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Thursday, October 1, 2015

Bryan KV4ZS's "Let's Build Something" Direct Conversion Receiver

I think it sounds great!  There is nothing really wrong with it -- that is what 40 meters sounds like!   Sure there is static.  And those whistles you hear near the top of the band are the carriers from shortwave broadcast stations.  You might have a little hum, but that should disappear once you get it all packaged in a metal box.   Congratulations Bryan!  You have done something that very few hams have done:  You have built a receiver. 73  Bill N2CQR
Hi Bryan,
First let me congratulate you. That is one fine build and you may actually have absolutely nothing wrong!!!!!! I really must applaud your “squares”. They look like they were made on a CNC machine. Bravo!!!
You are operating the LBS without an RF amplifier and as such you are trying to make up the gain in the audio amp. I would say that the results you are hearing are very consistent with the DCR without an RF amp. Get the RF amps stage working and then run your test –you will find with the RF amp that at the gain setting you have for the video will be room filling. It actually sounds pretty good. You might also try connecting a 1 NF across the audio trimmer pot as that will cut down on the “hiss’ sound.
Concentrate on the RF amp stage and then re-run your test –you will see the difference.
Great build – very nice job.
Pete N6QW
Very nice!
Sounds pretty good to me in terms of noise – that’s what a direct conversion receiver sounds like (they tend to be very wide in terms of reception – static is normal... Welcome the world without noise reduction and DSP!!).  DCR’s – because they are not run through a narrow IF filter – allow a very broad range of signals to get to the audio stage. So, for example, if you tune that around during a CW contest, you’ll hear a LOT of signals at the same time – versus only one or two at a time, once you have this run through the 4.9152 crystal filter. That’s the nature of the beast.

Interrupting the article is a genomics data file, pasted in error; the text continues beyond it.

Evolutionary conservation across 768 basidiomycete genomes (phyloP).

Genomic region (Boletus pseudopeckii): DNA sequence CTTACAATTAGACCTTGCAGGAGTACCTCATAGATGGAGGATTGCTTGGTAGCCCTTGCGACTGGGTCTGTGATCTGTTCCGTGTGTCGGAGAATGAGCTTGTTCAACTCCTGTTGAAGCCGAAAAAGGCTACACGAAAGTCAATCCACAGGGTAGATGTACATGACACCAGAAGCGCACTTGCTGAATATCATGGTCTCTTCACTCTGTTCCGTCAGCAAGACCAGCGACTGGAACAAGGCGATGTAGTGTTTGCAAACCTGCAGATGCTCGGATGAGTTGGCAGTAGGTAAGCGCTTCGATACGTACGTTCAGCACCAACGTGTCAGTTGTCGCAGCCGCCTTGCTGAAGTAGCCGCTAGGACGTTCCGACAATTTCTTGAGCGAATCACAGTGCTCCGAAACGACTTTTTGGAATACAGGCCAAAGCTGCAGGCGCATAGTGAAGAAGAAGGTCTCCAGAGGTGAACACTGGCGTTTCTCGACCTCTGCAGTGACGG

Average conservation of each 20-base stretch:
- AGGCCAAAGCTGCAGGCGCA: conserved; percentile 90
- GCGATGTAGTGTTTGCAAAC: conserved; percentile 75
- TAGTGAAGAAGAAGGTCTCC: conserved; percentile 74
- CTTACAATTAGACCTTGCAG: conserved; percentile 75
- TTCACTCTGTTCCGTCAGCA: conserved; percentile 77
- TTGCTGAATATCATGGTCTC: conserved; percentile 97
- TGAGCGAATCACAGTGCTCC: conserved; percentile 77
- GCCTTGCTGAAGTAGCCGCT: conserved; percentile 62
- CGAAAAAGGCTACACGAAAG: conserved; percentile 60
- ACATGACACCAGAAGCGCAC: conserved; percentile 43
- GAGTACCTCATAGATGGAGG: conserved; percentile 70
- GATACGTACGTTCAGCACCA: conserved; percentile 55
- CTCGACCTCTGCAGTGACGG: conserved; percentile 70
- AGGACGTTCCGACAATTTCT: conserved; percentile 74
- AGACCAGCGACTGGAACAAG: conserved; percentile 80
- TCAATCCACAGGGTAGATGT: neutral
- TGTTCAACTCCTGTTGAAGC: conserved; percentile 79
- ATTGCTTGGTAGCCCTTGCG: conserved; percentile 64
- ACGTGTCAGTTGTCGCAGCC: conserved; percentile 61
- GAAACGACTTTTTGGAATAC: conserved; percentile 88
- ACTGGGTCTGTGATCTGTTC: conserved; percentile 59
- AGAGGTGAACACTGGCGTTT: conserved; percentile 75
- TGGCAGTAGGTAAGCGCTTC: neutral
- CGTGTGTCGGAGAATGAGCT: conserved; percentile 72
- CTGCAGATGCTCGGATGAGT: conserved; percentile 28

The 1nf across the audio trimmer definitely will help with reducing the hiss, although I must say my Kenwood receivers all have a similar amount of hiss and I prefer my radios with more, not less, noise (it lets me know what the band conditions are like...). I have noticed on my builds, however, that if you have a very, very high pitch WHINE on the other hand, that tends to be a bad solder joint or bad capacitor somewhere – probably on a capacitor – introducing an offset into your RF someplace it shouldn’t. What that looks like on an oscilloscope is the audio signal will have a large DC offset versus ground – almost always a bad solder joint on a capacitor—or a bad/broken capacitor--somewhere in the audio amplifier. That’s the same problem you get when you try to record audio sometimes from an external source (TV, radio, CD player) on your computer – DC voltage offset on the audio line. Kind of like what you might have heard on a stereo if you ever tried to switch to a channel where the input was hanging open.


  1. Looks and sounds good. As Bill mentioned, the static is normal for the 40M band, don't try to fix something that isn't broken. Don't get discouraged either, I have been working on my transceiver for a while. Transmitter isn't quite right yet, but the most important part is to have fun and learn.73's Dean AC9JQ

  2. Nice work Brian, that is a lot neater than mine.

    I had quite a lot of very high pitched noise that sounds just like yours, but I found if I drop the audio gain a little bit with the trimpot it pretty much vanishes.

    It took me quite a while to get the balance right between getting enough audio volume and having the very high pitched whine present, which made it tiring to listen to.

    Based on Ben's comments I'm going to take another look at the soldering and caps on my audio amplifier board.

    Greg VK1VXG

  3. Oh, if your interested there is a useful ap for android phones/tablets called Frequensee. It will give you a nice audio spectrum analyser. Right around the 3 minute mark in the video you can see a little peak right around 5Khz, and a smaller one up around 10Khz.
    Its interesting they appear to be a fairly constant tone, although the level does vary.
    73s again
    Greg VK1VXG

  4. good job Brian....congrats ,9a3xz,Mikele.


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